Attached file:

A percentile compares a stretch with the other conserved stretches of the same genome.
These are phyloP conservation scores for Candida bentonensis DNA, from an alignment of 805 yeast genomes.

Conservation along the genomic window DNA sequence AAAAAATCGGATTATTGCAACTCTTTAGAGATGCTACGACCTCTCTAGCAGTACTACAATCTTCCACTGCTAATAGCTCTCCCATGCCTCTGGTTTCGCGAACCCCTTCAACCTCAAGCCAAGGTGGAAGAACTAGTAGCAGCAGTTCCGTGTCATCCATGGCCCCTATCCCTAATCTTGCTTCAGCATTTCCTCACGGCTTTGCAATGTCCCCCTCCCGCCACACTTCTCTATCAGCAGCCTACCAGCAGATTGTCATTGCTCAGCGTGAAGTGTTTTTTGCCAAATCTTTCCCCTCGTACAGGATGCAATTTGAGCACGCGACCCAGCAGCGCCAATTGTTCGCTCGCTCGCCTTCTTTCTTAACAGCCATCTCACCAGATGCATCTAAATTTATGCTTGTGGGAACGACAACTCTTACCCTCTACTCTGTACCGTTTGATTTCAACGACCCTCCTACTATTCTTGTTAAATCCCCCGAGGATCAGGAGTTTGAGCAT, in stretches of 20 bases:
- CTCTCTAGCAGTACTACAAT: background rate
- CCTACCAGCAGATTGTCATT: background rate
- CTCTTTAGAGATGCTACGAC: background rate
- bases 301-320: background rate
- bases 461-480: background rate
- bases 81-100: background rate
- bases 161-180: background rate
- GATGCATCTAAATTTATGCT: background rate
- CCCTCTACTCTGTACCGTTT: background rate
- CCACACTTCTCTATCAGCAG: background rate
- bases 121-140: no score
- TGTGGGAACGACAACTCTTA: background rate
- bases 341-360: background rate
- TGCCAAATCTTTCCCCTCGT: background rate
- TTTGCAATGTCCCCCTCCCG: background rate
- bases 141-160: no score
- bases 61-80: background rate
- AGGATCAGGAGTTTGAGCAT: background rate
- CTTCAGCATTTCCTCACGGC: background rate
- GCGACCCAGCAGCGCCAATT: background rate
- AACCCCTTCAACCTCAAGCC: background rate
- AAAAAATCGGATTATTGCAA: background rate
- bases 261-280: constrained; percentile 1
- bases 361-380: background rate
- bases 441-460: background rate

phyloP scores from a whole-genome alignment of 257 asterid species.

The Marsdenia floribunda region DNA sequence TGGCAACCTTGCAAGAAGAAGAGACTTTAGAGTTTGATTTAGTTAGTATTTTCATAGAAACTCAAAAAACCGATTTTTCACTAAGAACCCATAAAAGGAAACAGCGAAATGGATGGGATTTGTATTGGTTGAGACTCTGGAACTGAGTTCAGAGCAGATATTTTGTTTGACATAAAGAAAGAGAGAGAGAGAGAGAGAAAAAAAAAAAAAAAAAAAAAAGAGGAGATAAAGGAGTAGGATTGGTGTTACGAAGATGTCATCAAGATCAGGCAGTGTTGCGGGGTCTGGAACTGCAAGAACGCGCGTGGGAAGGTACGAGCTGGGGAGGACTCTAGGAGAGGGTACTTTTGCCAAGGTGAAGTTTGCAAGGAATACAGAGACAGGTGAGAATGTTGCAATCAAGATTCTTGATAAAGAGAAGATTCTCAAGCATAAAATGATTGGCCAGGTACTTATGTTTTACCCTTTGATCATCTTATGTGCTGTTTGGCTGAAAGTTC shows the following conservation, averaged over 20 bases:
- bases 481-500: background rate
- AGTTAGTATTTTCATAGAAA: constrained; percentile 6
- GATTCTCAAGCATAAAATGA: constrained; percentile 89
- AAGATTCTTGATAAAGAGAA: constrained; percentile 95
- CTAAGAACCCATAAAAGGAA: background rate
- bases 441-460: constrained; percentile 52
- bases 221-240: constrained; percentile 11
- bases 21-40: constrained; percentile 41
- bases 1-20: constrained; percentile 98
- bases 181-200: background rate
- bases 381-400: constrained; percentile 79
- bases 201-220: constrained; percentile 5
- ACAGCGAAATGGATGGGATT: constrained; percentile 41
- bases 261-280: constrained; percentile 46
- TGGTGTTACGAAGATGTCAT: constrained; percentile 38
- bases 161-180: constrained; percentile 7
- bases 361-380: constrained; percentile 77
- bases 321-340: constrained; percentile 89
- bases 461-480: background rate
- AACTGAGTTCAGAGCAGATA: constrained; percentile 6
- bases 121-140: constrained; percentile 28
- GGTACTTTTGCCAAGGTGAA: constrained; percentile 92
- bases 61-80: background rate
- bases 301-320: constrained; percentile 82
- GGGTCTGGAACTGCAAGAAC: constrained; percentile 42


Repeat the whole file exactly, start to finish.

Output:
A percentile compares a stretch with the other conserved stretches of the same genome.
These are phyloP conservation scores for Candida bentonensis DNA, from an alignment of 805 yeast genomes.

Conservation along the genomic window DNA sequence AAAAAATCGGATTATTGCAACTCTTTAGAGATGCTACGACCTCTCTAGCAGTACTACAATCTTCCACTGCTAATAGCTCTCCCATGCCTCTGGTTTCGCGAACCCCTTCAACCTCAAGCCAAGGTGGAAGAACTAGTAGCAGCAGTTCCGTGTCATCCATGGCCCCTATCCCTAATCTTGCTTCAGCATTTCCTCACGGCTTTGCAATGTCCCCCTCCCGCCACACTTCTCTATCAGCAGCCTACCAGCAGATTGTCATTGCTCAGCGTGAAGTGTTTTTTGCCAAATCTTTCCCCTCGTACAGGATGCAATTTGAGCACGCGACCCAGCAGCGCCAATTGTTCGCTCGCTCGCCTTCTTTCTTAACAGCCATCTCACCAGATGCATCTAAATTTATGCTTGTGGGAACGACAACTCTTACCCTCTACTCTGTACCGTTTGATTTCAACGACCCTCCTACTATTCTTGTTAAATCCCCCGAGGATCAGGAGTTTGAGCAT, in stretches of 20 bases:
- CTCTCTAGCAGTACTACAAT: background rate
- CCTACCAGCAGATTGTCATT: background rate
- CTCTTTAGAGATGCTACGAC: background rate
- bases 301-320: background rate
- bases 461-480: background rate
- bases 81-100: background rate
- bases 161-180: background rate
- GATGCATCTAAATTTATGCT: background rate
- CCCTCTACTCTGTACCGTTT: background rate
- CCACACTTCTCTATCAGCAG: background rate
- bases 121-140: no score
- TGTGGGAACGACAACTCTTA: background rate
- bases 341-360: background rate
- TGCCAAATCTTTCCCCTCGT: background rate
- TTTGCAATGTCCCCCTCCCG: background rate
- bases 141-160: no score
- bases 61-80: background rate
- AGGATCAGGAGTTTGAGCAT: background rate
- CTTCAGCATTTCCTCACGGC: background rate
- GCGACCCAGCAGCGCCAATT: background rate
- AACCCCTTCAACCTCAAGCC: background rate
- AAAAAATCGGATTATTGCAA: background rate
- bases 261-280: constrained; percentile 1
- bases 361-380: background rate
- bases 441-460: background rate

phyloP scores from a whole-genome alignment of 257 asterid species.

The Marsdenia floribunda region DNA sequence TGGCAACCTTGCAAGAAGAAGAGACTTTAGAGTTTGATTTAGTTAGTATTTTCATAGAAACTCAAAAAACCGATTTTTCACTAAGAACCCATAAAAGGAAACAGCGAAATGGATGGGATTTGTATTGGTTGAGACTCTGGAACTGAGTTCAGAGCAGATATTTTGTTTGACATAAAGAAAGAGAGAGAGAGAGAGAGAAAAAAAAAAAAAAAAAAAAAAGAGGAGATAAAGGAGTAGGATTGGTGTTACGAAGATGTCATCAAGATCAGGCAGTGTTGCGGGGTCTGGAACTGCAAGAACGCGCGTGGGAAGGTACGAGCTGGGGAGGACTCTAGGAGAGGGTACTTTTGCCAAGGTGAAGTTTGCAAGGAATACAGAGACAGGTGAGAATGTTGCAATCAAGATTCTTGATAAAGAGAAGATTCTCAAGCATAAAATGATTGGCCAGGTACTTATGTTTTACCCTTTGATCATCTTATGTGCTGTTTGGCTGAAAGTTC shows the following conservation, averaged over 20 bases:
- bases 481-500: background rate
- AGTTAGTATTTTCATAGAAA: constrained; percentile 6
- GATTCTCAAGCATAAAATGA: constrained; percentile 89
- AAGATTCTTGATAAAGAGAA: constrained; percentile 95
- CTAAGAACCCATAAAAGGAA: background rate
- bases 441-460: constrained; percentile 52
- bases 221-240: constrained; percentile 11
- bases 21-40: constrained; percentile 41
- bases 1-20: constrained; percentile 98
- bases 181-200: background rate
- bases 381-400: constrained; percentile 79
- bases 201-220: constrained; percentile 5
- ACAGCGAAATGGATGGGATT: constrained; percentile 41
- bases 261-280: constrained; percentile 46
- TGGTGTTACGAAGATGTCAT: constrained; percentile 38
- bases 161-180: constrained; percentile 7
- bases 361-380: constrained; percentile 77
- bases 321-340: constrained; percentile 89
- bases 461-480: background rate
- AACTGAGTTCAGAGCAGATA: constrained; percentile 6
- bases 121-140: constrained; percentile 28
- GGTACTTTTGCCAAGGTGAA: constrained; percentile 92
- bases 61-80: background rate
- bases 301-320: constrained; percentile 82
- GGGTCTGGAACTGCAAGAAC: constrained; percentile 42